About 230 million years ago a Silesaurus opolensis was hungry. The close dinosaur relative, which stood as tall as a Great Dane and had a meter-long tail, foraged for food in the swampy vegetation of what is now southwestern Poland. Then, like all vertebrates, the reptile pooped out what it could not absorb. Millennia passed, and the waste petrified—along with several minuscule beetles embedded within it. These beetles, ambassadors of a long-lost lineage, now represent the first ever insect species described from a piece of fossilised excrement. The finding was reported on Wednesday in Current Biology.
Historically, amber has been the best source for paleontologists and entomologists to study ancient arthropods in three dimensions. Suspended in fossilised dollops of golden tree resin, these ants, spiders and beetles look like they could have been crawling around just moments ago. Apart from some preserved flies and mites, the oldest such fossils only date back to about 130 million years ago, leaving squashed flat specimens embedded in rock to document beetles from the earlier Jurassic and Triassic periods. But dung fossils, called coprolites, are an “abundant and overlooked” source of ancient information, says Martin Qvarnström, a paleontologist at Sweden’s Uppsala University and lead author of the new study. Not only can they reveal species or evolutionary insights, he says, but they also give paleontologists concrete evidence about the source animals’ ecosystems and diets.
Qvarnström and his colleagues uncovered a particular dime-size coprolite in a clay pit near Ozimek, Poland. The scientists were interested in the Triassic food web that Silesaurus was a part of, so they looked inside the opaque fossil with a technology called synchrotron microtomography. This process shot x-ray beams from all sides at the fossil to reveal its contents in stark relief. Digitally stitching the resulting image files together into a 3-D model of the coprolite’s interior was painstaking—“it’s similar to working in Photoshop,” Qvarnström says. But when the details of several beetles appeared, he was amazed. “It’s like they’re becoming alive in front of you,” he says.
To identify the insects, which were likely swallowed by the Silesaurus, the paleontologists contacted entomologist Martin Fikáček of Tawain’s National Sun Yat-sen University. Fikáček was initially skeptical that the beetles would be well preserved. “There are many fossils which look magnificent, but you cannot really say what [the specimen] is because you cannot see all the characteristics,” he explains. But Fikáček soon realised this specimen—with its clear variations in traits, such as its spindly antennae and segmented abdomen—set it apart from previously described beetles. “Step by step, we rechecked and double checked, did the computer analysis..., and it always confirmed that it’s an extinct lineage, something that is not surviving today.” The team named the new species Triamyxa coprolithica, in honor of its provenance.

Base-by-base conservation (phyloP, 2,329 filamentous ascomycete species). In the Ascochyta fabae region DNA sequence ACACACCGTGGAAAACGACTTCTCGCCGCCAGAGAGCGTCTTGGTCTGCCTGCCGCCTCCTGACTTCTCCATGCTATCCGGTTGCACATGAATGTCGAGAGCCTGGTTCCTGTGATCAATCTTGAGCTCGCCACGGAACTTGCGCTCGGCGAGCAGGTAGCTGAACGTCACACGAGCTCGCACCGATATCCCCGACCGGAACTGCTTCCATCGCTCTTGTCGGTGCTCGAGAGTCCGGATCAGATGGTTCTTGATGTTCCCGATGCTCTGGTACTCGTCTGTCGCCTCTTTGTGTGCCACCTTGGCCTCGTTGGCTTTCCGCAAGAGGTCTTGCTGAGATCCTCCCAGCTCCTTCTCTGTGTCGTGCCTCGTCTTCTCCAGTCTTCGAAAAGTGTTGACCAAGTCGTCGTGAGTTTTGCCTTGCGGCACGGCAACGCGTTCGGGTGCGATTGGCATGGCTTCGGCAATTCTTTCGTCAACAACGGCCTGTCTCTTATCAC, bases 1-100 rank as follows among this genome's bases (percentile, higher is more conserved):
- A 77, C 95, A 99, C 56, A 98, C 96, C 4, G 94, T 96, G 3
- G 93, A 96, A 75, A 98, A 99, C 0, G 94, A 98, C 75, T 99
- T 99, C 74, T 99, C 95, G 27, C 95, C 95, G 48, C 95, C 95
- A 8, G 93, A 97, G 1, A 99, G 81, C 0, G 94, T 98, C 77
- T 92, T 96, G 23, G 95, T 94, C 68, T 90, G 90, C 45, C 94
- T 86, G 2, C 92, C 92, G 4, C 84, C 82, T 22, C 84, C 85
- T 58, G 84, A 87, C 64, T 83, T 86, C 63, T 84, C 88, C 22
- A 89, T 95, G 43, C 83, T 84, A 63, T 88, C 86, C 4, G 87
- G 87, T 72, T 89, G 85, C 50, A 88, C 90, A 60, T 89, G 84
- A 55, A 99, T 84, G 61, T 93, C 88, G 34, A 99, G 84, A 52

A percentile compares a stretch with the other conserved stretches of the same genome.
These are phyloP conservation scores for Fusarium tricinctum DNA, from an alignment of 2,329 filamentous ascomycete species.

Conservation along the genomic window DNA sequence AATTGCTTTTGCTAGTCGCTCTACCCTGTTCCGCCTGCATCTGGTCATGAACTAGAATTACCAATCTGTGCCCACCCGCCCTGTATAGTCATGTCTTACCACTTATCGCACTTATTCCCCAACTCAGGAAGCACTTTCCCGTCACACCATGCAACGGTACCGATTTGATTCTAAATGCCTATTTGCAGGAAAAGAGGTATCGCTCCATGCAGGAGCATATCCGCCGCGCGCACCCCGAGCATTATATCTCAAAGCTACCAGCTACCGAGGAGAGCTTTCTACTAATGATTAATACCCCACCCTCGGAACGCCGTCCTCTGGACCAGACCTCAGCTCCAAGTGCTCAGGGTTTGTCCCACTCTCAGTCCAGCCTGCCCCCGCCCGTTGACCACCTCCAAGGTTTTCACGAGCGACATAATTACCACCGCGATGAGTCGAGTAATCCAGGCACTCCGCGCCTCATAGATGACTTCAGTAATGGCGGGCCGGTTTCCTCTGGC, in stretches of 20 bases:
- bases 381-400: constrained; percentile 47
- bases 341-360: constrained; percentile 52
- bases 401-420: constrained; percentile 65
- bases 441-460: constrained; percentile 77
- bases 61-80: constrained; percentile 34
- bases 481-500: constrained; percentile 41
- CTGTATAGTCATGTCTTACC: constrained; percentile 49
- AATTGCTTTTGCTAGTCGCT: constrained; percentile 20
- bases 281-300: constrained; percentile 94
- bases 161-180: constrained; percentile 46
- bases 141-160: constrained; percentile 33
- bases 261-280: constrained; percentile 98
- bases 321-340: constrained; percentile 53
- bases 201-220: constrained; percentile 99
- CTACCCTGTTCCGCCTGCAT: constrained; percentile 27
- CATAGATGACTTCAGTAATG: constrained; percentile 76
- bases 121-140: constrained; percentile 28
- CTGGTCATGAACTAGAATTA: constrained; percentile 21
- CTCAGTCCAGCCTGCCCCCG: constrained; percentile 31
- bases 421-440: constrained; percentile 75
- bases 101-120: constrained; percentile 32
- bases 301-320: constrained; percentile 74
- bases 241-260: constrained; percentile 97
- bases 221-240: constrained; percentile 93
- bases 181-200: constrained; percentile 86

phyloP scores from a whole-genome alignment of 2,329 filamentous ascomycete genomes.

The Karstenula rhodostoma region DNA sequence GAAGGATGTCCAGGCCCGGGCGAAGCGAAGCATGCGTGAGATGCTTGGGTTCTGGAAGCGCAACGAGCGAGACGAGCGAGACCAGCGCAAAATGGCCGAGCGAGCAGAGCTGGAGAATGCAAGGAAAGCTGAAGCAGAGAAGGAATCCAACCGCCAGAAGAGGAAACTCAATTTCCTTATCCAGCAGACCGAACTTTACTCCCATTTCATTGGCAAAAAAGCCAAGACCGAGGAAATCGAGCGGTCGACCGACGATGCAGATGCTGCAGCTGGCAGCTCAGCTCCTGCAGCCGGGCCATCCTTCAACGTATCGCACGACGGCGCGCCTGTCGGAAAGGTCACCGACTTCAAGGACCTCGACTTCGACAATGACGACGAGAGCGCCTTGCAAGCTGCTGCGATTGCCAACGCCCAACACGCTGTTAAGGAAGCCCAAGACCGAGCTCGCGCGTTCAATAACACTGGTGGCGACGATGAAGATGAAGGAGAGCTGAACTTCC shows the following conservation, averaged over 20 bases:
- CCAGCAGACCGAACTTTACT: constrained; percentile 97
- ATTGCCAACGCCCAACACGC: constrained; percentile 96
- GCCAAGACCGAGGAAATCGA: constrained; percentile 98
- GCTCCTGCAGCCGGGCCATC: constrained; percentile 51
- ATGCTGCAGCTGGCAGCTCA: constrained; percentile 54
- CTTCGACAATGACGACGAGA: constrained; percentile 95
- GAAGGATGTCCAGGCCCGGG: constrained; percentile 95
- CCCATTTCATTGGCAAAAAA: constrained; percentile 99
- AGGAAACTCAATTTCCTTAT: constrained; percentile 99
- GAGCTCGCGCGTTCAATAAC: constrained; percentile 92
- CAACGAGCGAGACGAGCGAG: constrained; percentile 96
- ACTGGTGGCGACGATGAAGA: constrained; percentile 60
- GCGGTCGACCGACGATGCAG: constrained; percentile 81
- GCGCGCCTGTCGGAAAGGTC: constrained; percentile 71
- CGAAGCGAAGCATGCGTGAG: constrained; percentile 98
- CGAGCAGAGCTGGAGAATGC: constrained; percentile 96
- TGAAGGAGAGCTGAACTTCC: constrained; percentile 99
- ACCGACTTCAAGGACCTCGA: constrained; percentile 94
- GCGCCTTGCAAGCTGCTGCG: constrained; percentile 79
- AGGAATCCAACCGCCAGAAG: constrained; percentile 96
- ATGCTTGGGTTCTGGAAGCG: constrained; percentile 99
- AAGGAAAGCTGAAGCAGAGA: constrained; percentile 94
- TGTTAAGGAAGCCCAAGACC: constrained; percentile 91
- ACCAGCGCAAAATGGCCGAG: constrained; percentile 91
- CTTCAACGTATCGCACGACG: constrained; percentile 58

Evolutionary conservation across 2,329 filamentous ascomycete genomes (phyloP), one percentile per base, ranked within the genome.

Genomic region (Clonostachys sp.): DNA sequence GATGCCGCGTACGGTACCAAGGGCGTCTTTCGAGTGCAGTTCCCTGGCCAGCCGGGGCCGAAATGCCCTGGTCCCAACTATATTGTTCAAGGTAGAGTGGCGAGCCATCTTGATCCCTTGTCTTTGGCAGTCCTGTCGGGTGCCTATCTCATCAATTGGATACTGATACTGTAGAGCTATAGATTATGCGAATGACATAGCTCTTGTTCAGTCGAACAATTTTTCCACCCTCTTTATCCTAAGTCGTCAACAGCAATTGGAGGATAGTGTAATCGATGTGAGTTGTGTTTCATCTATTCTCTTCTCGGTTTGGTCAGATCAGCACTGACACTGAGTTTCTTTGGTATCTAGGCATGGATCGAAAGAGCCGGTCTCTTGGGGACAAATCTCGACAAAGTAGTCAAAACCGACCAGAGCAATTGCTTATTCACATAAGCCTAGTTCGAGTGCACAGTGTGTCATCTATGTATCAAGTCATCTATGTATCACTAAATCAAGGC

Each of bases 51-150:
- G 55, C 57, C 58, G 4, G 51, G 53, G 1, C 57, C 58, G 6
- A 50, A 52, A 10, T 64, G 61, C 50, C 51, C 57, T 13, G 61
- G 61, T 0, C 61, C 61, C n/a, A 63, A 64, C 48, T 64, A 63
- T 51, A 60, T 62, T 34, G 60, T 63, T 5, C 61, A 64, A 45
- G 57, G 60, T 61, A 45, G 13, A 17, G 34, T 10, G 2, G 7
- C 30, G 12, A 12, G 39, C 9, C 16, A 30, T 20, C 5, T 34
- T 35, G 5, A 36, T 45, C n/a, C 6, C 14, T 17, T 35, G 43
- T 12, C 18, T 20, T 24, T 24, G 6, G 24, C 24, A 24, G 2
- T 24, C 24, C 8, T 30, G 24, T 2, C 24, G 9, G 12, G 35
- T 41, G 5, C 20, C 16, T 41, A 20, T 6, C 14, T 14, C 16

“I’m really impressed with all they were able to do with these tiny things hidden away in coprolites,” says Margaret Thayer, a curator emeritus at the Field Museum in Chicago, who was not involved in the discovery. “This shows that coprolites can provide amazing specimens for study.” Researchers had imaged a few other coprolites in recent years. Some of them contained bits and pieces of insect, but none revealed a new species.
Synchrotron microtomography lets researchers see a “tremendous amount of detail” without ever laying eyes on the actual insect, Thayer says. “It just keeps amazing me that nobody has ever actually seen the physical beetle.” The high-resolution imaging technique “really revolutionised our ability to study a lot of previously completely recalcitrant specimens” such as T. coprolithica, she adds, noting that before it became available, “we wouldn’t even know they were specimens.”
T. coprolithica belongs to Myxophaga, a set of beetles that today live in large groups in wet, alga-blanketed environments. It is likely that the newly identified species lived in similar niches, and Fikáček is excited to see how such an old specimen is so much like currently existing members of the Myxophaga group. “It’s already tiny. It’s already living in masses—otherwise there’s no way the coprolite could be full of it,” he says. “They probably lived the same way they do today 230 million years ago. It’s like, wow, they are super ancient and had some super successful strategies to survive.” Of course, T. coprolithica did not make it to the present day. The reason it died out is unknown, but “in some ways, evolution is a big experiment,” Thayer says. “Some things work, and some things don’t.”
Both Qvarnström and Fikáček say more secrets to insect evolution might wait within the many poop fossils paleontologists have already found that date to the Triassic period and earlier. They hope the discovery inspires others to use imaging to peek inside these fossils and any future unearthed excrement. Dung that fossilises, against all odds, is likely to hide new clues about these ancient ecosystems, Qvarnström adds. “Go out there and look at more coprolites!” he says.